Trump is doing things correctly


When the coronavirus started to spread worldwide, President Trump banned travel from China. He was labeled a racist xenophobe, but he was right.


When the president addressed the virus in his State of the Union address, Speaker of the House Nancy Pelosi tore up the speech. She is the epitome of the spoiled child.


When the president pushed the use of hydroxychloroquine, an existing drug that showed promise in fighting COVID-19, he was accused of having a financial stake in the product. The drug shows promise.


During press conferences, unlike the previous administration, President Trump stays and answers just about every question, even the ones that are obvious gotcha questions from the mainstream media who without question hate this president.


When the president stated that he would have the two Navy hospital ships, which were undergoing needed maintenance, online immediately, the press stated that it would take weeks if not months to get that done. The ships showed up on station the following week, ready to perform.


When the Republican Senate put together a bill to help individuals and businesses, the Democrats in the House tried to stuff it with pork.


This crisis that this country is currently experiencing is being handled by a businessman who knows how to get things done. Your typical politician would convene several months of congressional hearings with multiple witnesses and still not get it right. We should all be thrilled that we have Donald Trump in the Oval office and not Hillary Clinton.


Dennis P. Birdsall, Rainbow Springs


FAIRtax to the rescue


In the last couple of years, the domestic economy has soared to record heights. Unemployment, GDP, the stock market, real personal income, etc., were all up significantly.


And then came COVID-19.


But there is a "shovel-ready" plan for a return to business as usual. It's called the FAIRtax. Here's how it would work:


Under the FAIRtax, business pays no income tax, no capital gains, no compliance costs and no input costs on material or labor. In a world where every nation would be competing for investment capital, the United States suddenly becomes the destination of choice for much of it.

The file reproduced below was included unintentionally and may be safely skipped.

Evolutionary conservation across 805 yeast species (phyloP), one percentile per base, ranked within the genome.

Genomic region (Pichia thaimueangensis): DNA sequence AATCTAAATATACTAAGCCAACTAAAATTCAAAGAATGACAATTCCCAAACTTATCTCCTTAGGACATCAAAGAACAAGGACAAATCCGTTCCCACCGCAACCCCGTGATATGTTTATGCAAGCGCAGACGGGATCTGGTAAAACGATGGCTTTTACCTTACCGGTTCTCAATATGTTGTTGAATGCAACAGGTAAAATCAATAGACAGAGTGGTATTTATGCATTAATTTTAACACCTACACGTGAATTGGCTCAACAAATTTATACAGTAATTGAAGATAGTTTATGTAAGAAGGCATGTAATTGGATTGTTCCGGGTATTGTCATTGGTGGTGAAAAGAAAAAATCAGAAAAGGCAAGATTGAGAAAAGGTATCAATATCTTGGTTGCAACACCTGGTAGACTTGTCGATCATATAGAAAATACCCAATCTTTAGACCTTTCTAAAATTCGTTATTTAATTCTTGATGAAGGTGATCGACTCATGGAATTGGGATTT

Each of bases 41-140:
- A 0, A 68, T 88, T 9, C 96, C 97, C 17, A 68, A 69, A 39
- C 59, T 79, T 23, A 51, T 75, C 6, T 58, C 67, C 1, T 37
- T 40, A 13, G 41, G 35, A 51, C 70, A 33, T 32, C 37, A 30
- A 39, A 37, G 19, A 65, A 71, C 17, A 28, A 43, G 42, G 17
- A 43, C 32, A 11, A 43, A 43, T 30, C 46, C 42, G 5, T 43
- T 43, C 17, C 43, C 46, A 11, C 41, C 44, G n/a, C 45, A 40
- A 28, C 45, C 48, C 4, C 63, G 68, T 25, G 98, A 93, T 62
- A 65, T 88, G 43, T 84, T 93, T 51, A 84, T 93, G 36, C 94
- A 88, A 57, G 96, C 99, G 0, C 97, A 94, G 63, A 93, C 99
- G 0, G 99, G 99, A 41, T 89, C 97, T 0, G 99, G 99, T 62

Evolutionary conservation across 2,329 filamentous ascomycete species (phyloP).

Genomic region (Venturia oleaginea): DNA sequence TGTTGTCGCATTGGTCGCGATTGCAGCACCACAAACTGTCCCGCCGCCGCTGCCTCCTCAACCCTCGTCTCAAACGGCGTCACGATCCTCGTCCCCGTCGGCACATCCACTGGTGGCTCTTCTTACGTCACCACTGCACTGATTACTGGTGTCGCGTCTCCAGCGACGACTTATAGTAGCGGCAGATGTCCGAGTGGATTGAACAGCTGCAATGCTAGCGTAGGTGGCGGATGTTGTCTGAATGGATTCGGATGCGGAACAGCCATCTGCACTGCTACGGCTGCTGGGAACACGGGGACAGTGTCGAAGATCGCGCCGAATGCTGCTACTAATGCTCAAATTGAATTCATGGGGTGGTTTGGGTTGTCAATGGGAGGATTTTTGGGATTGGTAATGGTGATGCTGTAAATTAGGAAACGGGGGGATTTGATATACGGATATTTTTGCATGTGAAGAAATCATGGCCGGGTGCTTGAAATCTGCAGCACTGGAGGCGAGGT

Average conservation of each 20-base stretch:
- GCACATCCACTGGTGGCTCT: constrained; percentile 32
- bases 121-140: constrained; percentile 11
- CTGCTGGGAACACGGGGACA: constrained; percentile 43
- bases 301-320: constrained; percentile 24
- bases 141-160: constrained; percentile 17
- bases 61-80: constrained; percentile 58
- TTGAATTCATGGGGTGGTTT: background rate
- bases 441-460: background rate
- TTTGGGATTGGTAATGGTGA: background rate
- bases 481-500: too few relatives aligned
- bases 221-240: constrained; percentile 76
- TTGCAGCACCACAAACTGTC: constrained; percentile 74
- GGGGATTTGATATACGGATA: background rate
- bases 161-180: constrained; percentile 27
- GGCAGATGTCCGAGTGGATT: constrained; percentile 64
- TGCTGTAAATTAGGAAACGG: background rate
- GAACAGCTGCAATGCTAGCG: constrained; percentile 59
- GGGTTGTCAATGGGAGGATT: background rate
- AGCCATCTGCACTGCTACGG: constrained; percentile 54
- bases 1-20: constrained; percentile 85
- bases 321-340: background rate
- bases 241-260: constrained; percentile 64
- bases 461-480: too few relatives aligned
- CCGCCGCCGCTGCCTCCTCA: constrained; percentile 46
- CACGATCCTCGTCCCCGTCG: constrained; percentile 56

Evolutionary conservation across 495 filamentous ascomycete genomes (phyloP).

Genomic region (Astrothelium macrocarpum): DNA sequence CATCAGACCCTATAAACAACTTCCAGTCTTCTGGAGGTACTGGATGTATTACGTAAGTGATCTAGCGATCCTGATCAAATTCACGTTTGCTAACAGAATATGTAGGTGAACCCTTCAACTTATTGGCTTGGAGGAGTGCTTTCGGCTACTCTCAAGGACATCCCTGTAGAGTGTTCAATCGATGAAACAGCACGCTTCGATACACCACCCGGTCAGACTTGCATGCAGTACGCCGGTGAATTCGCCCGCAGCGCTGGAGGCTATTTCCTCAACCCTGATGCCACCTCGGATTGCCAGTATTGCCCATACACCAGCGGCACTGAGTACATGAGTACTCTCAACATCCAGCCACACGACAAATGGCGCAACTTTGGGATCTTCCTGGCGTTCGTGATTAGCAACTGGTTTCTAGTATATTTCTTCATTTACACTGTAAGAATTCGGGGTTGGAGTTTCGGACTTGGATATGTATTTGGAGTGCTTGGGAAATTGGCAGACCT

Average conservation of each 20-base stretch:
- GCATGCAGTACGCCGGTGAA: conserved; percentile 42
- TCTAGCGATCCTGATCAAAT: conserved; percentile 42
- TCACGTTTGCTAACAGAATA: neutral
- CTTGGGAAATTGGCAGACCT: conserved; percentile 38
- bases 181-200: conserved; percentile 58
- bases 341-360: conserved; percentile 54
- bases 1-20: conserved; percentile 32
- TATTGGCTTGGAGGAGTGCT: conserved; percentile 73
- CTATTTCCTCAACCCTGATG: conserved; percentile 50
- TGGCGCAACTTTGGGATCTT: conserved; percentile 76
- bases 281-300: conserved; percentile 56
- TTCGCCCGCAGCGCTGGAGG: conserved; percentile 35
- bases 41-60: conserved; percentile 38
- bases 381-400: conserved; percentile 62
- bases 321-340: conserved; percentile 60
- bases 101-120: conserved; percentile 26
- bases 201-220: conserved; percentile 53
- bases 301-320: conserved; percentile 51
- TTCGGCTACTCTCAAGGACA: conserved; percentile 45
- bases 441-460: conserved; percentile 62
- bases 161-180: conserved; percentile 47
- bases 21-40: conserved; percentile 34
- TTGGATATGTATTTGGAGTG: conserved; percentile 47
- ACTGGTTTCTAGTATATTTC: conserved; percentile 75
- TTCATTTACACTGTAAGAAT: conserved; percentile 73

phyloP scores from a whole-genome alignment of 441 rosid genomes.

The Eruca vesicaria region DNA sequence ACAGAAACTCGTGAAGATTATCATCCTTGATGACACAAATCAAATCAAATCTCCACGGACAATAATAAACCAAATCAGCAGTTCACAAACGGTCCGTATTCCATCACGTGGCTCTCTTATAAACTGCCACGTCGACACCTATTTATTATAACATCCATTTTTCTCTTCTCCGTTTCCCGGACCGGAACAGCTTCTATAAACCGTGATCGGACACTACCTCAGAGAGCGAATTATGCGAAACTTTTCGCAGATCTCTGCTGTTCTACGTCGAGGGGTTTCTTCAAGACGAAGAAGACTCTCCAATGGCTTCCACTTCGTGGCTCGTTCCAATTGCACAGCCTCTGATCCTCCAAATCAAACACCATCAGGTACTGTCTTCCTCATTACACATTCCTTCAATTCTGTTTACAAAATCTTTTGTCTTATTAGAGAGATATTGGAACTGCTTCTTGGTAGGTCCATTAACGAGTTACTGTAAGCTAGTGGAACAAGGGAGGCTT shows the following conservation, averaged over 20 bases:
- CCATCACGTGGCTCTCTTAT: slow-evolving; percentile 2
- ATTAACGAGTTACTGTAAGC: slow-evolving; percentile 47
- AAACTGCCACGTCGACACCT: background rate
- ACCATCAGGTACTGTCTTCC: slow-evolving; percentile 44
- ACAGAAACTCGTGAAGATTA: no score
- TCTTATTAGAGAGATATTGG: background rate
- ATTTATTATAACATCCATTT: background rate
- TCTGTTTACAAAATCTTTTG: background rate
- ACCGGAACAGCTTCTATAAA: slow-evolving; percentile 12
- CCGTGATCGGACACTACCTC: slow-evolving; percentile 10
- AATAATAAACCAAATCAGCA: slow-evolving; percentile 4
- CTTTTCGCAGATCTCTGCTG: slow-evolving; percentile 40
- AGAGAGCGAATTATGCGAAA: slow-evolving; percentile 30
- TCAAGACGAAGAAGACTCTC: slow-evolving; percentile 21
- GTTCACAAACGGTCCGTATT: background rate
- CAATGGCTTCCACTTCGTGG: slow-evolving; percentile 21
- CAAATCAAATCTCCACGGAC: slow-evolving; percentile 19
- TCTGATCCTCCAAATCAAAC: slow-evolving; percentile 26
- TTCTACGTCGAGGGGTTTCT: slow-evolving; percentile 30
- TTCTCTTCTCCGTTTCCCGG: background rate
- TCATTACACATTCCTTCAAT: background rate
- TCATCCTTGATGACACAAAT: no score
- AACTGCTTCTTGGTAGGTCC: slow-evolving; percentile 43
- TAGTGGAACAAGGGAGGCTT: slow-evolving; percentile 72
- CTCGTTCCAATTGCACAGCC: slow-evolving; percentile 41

The FAIRtax "prebate" reimburses everyone for sales taxes paid for necessities up to HHS poverty guidelines. Under the current circumstance, the prebate could be augmented temporarily by relief monies and direct deposited like social security checks are deposited now, with a minimum of fuss.


As we have seen from its recent gyrations, the stock market hates uncertainty.


With the FAIRtax, businesses, large or small, would know exactly what to expect in the way of federal taxes — zero.


The president has suggested a moratorium on payroll taxes, the most regressive of all taxes. The FAIRtax removes them permanently, giving the poor and the middle class a boost of a minimum of 7.65% for discretionary spending.


You want shovel-ready? The FAIRtax is ready to go. It is the most thoroughly researched tax proposal in history. It used to be merely a great idea, now it's an absolute necessity. Learn more at FAIRtax.org/about/how-fairtax-works.


Randy Fischer, Ocala


The other group


When on the first day of student teaching, Mr. Rodenberwhose, whose classroom I was to be learning to teach, said to me, “There are certain people who can make your job easy or hard. They are the office staff and the custodial staff.”


He proved to be right. There has been much written about the “first responders,” and rightly so. However, without this other group it would be impossible for them to do the excellent job that they do. These groups are the people who provide the cleaning service; the ones who cook and those who pass the food out. There are those who make sure the temperature is kept stable.


These people are to be commended for going about their jobs and providing excellent service that enables the first responders to save those many lives.


Robert Paterniti, Ocala